Older adults are no more likely to believe fake news than younger adults, with age-related susceptibility to deceptive news evident only among those categorized as the “oldest old.”
Not being able to distinguish fake news from real news can have serious consequences for a person’s physical, emotional, and financial well-being—especially for older adults, who in general have more financial assets and must make more high-stakes health decisions.
The research, conducted during the early phase of the COVID-19 pandemic, is the first to delineate the role of analytical reasoning, affect, and news consumption frequency on detection of fake news in older adults across a broad age range as well as in direct comparison to young adults.
“We wanted to see if there was an age difference in determining whether news is true versus false,” says lead author Didem Pehlivanoglu, a postdoctoral researcher in the psychology department at the University of Florida.
“We specifically wanted to look at this because we know that with aging most people show some decline in their cognitive abilities. But we also know some information processing abilities are preserved or even improved.”
OLDER ADULTS CAN SPOT FAKE NEWS
The research is scant regarding older adults’ susceptibility to fake news and what factors might aid or impair a person’s ability to judge the veracity of information. Raising concern, some previous work suggested that older adults shared false information over social media more often than did young adults during the 2016 presidential election.
And the dramatic increase in misinformation during the COVID-19 pandemic has heightened concern, given that the virus has been particularly.
“People have this perception that older adults are going to perform worse than young adults across the board but that is not the case,” says Brian Cahill, a psychology professor and coauthor of the study.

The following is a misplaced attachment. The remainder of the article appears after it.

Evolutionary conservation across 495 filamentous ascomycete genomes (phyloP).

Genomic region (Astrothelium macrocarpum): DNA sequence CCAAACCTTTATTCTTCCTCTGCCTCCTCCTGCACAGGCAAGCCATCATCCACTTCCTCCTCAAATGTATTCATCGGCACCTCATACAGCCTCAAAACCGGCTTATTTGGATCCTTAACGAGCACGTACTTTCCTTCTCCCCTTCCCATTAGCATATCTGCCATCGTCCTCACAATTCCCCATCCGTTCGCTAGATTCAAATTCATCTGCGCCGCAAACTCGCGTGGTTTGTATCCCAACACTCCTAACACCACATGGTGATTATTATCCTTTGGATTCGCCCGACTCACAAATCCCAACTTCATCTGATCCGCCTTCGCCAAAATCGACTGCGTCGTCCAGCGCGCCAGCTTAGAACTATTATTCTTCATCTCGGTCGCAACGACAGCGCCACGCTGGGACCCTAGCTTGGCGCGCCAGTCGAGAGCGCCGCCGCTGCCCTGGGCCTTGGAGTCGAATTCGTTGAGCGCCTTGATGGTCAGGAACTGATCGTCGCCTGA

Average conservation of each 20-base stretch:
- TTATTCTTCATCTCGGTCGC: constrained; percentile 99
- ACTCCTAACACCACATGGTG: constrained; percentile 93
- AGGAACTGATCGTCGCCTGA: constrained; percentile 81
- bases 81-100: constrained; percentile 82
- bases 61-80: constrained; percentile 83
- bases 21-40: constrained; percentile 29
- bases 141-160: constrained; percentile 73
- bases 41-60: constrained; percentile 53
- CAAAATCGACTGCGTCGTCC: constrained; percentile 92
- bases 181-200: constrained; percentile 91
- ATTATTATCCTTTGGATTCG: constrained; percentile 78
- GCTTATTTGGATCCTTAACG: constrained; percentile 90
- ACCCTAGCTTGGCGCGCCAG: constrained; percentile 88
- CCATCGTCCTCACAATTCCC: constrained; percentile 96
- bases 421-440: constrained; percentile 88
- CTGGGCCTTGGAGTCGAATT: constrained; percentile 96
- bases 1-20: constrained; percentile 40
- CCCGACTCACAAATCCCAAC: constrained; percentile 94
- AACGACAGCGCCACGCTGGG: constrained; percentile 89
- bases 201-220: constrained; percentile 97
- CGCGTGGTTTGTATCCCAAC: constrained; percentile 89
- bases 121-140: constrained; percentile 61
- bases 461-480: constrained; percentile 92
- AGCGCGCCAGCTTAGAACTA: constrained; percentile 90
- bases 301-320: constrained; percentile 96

While many people show cognitive decline as they age, it is also true that with age comes a broader knowledge base, more life experience and, often, more positive affect. As a group, older adults also tend to consume more news than younger adults. These factors may filter and contextualize information processing in older adults.
The researchers conducted the study between May and October of 2020. The older adults ranged in age from 61 to 87 years and the younger adults were college students.
In the study, participants read and evaluated 12 full-length news articles about COVID and non-COVID topics, with six real and six fake stories in each category. After reading an article, researchers asked participants such questions as whether the article was real or fake and how confident they were in their decision.
The researchers then measured the participants’ analytical reasoning skills, affect, and news consumption frequency.
They found that the ability to detect fake news was comparable between young and older adults. Determining an article was fake was related to individual differences in analytical reasoning skills for both age groups. Also, both young and older adults showed a lower ability to detect fake COVID news compared to everyday fake news, which may reflect low familiarity with information related to COVID at the beginning of the pandemic.
‘OLDEST OF THE OLD’ MAY HAVE TROUBLE
Importantly, however, the more elderly older adults—that is those individuals age 70 years or older—showed a reduced ability to detect fake news, whether about COVID or another topic, and that decreased ability was associated with levels of analytical reasoning, affect, and news consumption frequency.
Adults in the 70+ age group who had greater positive affect and who frequently consumed news were most likely to engage in “shallow” information processing, including not looking as closely at information or paying attention to details.
It may only be in very late old age, at a time in life when declines in cognitive abilities cannot be compensated for any more by gains in life experience and world knowledge that individuals become particularly vulnerable to deception via misinformation and fake news, the researchers say in the study.
“It is a particularly high-risk population with high stakes for wrong decision making, not just for themselves but also for society at large,” says coauthor Natalie Ebner, a psychology professor.
The findings have the potential to influence design of decision-supportive interventions to enhance news communication and reduce misinformation across the lifespan and in aging, the researchers say.